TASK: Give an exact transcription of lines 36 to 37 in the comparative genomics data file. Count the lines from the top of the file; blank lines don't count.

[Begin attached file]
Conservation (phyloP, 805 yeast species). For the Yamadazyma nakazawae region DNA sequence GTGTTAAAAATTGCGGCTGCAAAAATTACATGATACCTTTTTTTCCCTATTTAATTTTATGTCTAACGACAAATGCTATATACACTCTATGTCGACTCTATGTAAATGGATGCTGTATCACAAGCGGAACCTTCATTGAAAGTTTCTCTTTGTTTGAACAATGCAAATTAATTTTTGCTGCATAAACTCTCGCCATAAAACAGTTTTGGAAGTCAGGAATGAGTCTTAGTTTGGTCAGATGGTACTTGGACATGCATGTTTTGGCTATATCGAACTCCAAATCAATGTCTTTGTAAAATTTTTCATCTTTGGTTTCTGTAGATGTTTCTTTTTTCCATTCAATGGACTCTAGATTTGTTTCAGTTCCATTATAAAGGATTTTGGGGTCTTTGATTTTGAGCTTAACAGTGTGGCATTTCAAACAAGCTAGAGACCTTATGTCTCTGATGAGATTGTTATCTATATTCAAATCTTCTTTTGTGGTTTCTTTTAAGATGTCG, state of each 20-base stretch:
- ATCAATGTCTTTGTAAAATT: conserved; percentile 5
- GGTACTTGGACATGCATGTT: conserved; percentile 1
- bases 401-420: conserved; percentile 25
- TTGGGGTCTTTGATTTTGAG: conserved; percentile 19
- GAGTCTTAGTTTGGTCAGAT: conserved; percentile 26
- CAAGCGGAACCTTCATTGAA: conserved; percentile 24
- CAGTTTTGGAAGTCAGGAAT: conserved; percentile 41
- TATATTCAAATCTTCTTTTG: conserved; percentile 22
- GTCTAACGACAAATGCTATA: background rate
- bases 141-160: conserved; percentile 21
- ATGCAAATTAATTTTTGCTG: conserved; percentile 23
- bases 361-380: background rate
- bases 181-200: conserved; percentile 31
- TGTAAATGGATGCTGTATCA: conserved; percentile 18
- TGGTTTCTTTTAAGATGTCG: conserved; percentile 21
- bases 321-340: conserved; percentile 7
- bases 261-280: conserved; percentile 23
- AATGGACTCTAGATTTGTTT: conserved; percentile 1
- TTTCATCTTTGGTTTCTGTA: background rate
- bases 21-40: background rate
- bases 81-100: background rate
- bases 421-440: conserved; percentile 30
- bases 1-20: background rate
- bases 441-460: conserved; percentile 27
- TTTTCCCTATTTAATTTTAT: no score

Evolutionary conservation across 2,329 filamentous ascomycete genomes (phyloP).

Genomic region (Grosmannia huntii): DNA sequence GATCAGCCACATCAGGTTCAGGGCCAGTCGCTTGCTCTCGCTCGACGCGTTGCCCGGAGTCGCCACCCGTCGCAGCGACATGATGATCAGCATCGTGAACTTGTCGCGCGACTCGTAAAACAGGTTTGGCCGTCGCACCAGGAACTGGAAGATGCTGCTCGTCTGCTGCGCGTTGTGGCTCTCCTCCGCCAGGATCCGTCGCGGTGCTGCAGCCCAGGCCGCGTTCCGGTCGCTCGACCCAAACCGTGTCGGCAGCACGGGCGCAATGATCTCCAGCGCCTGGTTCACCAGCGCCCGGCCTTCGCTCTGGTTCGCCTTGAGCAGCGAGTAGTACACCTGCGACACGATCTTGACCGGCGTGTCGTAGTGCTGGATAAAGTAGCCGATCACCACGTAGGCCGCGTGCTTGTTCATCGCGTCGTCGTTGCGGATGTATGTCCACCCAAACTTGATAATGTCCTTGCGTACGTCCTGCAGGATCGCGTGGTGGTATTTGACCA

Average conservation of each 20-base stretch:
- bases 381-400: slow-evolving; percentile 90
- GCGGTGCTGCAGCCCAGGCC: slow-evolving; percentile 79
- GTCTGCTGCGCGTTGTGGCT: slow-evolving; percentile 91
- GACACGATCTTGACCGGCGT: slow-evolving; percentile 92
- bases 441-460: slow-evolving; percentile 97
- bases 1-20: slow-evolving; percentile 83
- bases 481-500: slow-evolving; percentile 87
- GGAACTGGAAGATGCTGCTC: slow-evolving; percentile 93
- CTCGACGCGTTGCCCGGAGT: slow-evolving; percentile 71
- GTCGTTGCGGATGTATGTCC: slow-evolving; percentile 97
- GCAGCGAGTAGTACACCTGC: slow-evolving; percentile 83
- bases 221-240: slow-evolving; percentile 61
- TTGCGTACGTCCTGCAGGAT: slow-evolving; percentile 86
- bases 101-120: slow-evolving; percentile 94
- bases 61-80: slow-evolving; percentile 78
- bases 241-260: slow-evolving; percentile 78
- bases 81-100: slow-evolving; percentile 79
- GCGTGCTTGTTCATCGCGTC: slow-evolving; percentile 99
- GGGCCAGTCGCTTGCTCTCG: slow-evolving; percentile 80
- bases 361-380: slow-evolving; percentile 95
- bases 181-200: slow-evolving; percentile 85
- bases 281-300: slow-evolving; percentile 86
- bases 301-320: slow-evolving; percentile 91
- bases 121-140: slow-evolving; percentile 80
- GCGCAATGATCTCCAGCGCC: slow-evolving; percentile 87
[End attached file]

- bases 481-500: slow-evolving; percentile 87
- GGAACTGGAAGATGCTGCTC: slow-evolving; percentile 93